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Publication numberUS7792156 B1
Publication typeGrant
Application numberUS 12/351,841
Publication dateSep 7, 2010
Filing dateJan 11, 2009
Priority dateJan 10, 2008
Fee statusPaid
Publication number12351841, 351841, US 7792156 B1, US 7792156B1, US-B1-7792156, US7792156 B1, US7792156B1
InventorsAndy Lee, James J. Spilker, Jr., Matthew Rabinowitz
Original AssigneeRosum Corporation
Export CitationBiBTeX, EndNote, RefMan
External Links: USPTO, USPTO Assignment, Espacenet
ATSC transmitter identifier signaling
US 7792156 B1
Abstract
Apparatus having corresponding computer programs comprise: a code generator adapted to generate a transmitter identification block, wherein the transmitter identification block comprises 32 rows and 82 columns, wherein the first 66 symbols in each of the rows comprises a cyclically-extended 63-chip pseudonoise code that is selectively polarity-inverted according to a respective phase of a 32-chip Walsh code, and wherein each of the last 16 columns comprises a parity-extended 31-chip Gold code that is selectively polarity-inverted according to a respective phase of a 16-chip Walsh code; and a code inserter adapted to insert each of the rows into the reserved block of a respective one of 32 consecutive field synchronization segments in an Advanced Television Systems Committee (ATSC) television signal prior to transmission of the ATSC television signal.
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Claims(23)
1. An apparatus comprising:
a code generator to generate a transmitter identification block, wherein the transmitter identification block comprises 32 rows and 82 columns, wherein the first 66 symbols in each of the rows comprises a cyclically-extended 63-chip pseudonoise code that is selectively polarity-inverted according to a respective phase of a 32-chip Walsh code, and wherein each of the last 16 columns comprises a parity-extended 31-chip Gold code that is selectively polarity-inverted according to a respective phase of a 16-chip Walsh code; and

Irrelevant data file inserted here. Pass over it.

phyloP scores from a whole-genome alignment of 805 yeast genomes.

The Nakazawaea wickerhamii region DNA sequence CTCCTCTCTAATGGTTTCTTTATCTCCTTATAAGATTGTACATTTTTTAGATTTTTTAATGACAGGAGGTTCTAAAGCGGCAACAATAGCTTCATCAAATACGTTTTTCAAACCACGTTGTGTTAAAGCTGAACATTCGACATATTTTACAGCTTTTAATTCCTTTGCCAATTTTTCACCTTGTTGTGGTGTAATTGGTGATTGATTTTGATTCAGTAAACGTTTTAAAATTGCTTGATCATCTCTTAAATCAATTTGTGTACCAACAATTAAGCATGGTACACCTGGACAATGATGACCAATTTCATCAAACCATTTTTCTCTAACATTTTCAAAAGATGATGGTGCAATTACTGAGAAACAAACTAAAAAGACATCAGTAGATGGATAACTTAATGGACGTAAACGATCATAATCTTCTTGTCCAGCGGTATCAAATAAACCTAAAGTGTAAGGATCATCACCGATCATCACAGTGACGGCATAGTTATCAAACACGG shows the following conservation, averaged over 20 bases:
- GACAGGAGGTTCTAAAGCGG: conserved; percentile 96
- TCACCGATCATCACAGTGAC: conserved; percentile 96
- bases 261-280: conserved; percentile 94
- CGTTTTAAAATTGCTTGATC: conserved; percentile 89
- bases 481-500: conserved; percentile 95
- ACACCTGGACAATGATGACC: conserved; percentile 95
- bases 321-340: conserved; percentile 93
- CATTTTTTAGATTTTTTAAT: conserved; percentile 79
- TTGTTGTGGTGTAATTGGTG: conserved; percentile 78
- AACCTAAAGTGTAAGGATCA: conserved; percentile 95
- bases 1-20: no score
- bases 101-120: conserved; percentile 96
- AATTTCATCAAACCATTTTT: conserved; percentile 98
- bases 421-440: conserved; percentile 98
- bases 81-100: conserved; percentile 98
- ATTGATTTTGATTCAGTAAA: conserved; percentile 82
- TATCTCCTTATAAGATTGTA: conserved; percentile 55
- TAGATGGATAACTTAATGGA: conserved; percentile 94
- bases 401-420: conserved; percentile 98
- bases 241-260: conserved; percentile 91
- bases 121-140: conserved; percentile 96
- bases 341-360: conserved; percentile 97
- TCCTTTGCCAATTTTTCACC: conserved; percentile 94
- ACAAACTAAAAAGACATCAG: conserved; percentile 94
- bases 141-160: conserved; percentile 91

a code inserter to insert each of the rows into the reserved block of a respective one of 32 consecutive field synchronization segments in an Advanced Television Systems Committee (ATSC) television signal prior to transmission of the ATSC television signal.
2. The apparatus of claim 1, further comprising:
a transmitter adapted to transmit the ATSC signal wirelessly;
wherein at least one of the 32-chip Walsh code, the 31-chip Gold code, and the 16-chip Walsh code represents an identifier of the transmitter.
3. The apparatus of claim 2:
wherein the 31-chip Gold code and the 16-chip Walsh code together represent a market identity of the transmitter; and
wherein the 32-chip Walsh code represents a transmitter identity of the transmitter.
4. The apparatus of claim 1:
wherein the 63-chip pseudonoise code is defined by the polynomial X6+X5+X2+X+1 and a preload value of ‘100111’.
5. The apparatus of claim 1:
wherein the 31-chip Gold code is defined by the polynomials X5+X2+1 and X5+X4+X3+X2+1, each with a preload value of ‘100111’.
6. A non-transitory computer readable medium for storing a computer program comprising:
instructions for generating a transmitter identification block, wherein the transmitter identification block comprises 32 rows and 82 columns, wherein the first 66 symbols in each of the rows comprises a cyclically-extended 63-chip pseudonoise code that is selectively polarity-inverted according to a respective phase of a 32-chip Walsh code, and wherein each of the last 16 columns comprises a parity-extended 31-chip Gold code that is selectively polarity-inverted according to a respective phase of a 16-chip Walsh code; and
instructions for inserting each of the rows into the reserved block of a respective one of 32 consecutive field synchronization segments in an Advanced Television Systems Committee (ATSC) television signal prior to transmission of the ATSC television signal.
7. The computer program of claim 6:
wherein the 32-chip Walsh code, the 31-chip Gold code, and the 16-chip Walsh code together represent an identifier of a wireless transmitter of the ATSC signal.
8. The computer program of claim 7:
wherein the 31-chip Gold code and the 16-chip Walsh code together represent a market identity of the transmitter; and
wherein the 32-chip Walsh code represents a transmitter identity of the transmitter.
9. The computer program of claim 6:
wherein the 63-chip pseudonoise code is defined by the polynomial X6+X5+X2+X+1 and a preload value of ‘100111’.
10. The computer program of claim 6:
wherein the 31-chip Gold code is defined by the polynomials X5+X2+1 and X5+X4+X3+X2+1, each with a preload value of ‘100111’.
11. An apparatus comprising:
a code extractor to extract a transmitter identification block from 32 consecutive field synchronization segments of an Advanced Television Systems Committee (ATSC) television signal, wherein the transmitter identification block comprises 32 rows and 82 columns, wherein the first 66 symbols in each of the rows comprises a cyclically-extended 63-chip pseudonoise code that is selectively polarity-inverted according to a respective phase of a 32-chip Walsh code, and wherein each of the last 16 columns comprises a parity-extended 31-chip Gold code that is selectively polarity-inverted according to a respective phase of a 16-chip Walsh code; and